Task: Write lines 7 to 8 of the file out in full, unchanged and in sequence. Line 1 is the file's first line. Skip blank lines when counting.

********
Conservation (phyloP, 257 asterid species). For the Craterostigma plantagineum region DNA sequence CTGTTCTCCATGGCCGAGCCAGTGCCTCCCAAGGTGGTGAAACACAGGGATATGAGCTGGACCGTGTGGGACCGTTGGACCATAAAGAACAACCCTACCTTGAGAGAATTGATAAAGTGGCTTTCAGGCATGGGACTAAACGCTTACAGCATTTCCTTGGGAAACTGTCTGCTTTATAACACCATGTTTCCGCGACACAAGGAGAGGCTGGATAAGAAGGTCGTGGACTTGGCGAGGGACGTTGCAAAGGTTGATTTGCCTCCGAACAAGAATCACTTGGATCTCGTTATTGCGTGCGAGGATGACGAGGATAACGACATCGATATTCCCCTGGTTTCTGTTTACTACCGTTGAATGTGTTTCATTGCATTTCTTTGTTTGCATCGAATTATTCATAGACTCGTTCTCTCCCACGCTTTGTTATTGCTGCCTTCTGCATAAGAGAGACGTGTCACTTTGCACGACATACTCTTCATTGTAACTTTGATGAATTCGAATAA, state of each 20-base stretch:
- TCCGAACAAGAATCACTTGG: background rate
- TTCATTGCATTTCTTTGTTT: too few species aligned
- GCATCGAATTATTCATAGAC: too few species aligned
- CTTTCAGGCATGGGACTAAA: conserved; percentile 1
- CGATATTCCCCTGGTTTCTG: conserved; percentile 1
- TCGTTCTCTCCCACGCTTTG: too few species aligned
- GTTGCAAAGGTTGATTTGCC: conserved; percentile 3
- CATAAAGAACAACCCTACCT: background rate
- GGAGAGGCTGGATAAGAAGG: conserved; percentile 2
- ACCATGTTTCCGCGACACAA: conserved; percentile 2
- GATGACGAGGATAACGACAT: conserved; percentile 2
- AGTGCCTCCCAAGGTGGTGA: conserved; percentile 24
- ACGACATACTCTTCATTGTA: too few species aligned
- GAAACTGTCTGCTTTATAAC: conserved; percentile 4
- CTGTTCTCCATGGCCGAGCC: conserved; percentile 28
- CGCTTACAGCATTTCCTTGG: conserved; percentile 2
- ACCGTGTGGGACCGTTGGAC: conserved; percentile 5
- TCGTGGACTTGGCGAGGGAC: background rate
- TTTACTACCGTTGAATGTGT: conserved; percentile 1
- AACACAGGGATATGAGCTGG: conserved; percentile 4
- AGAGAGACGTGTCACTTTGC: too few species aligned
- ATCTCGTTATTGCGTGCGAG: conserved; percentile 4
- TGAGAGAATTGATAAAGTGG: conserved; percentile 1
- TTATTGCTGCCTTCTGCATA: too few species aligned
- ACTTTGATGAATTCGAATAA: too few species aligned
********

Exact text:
- TCGTTCTCTCCCACGCTTTG: too few species aligned
- GTTGCAAAGGTTGATTTGCC: conserved; percentile 3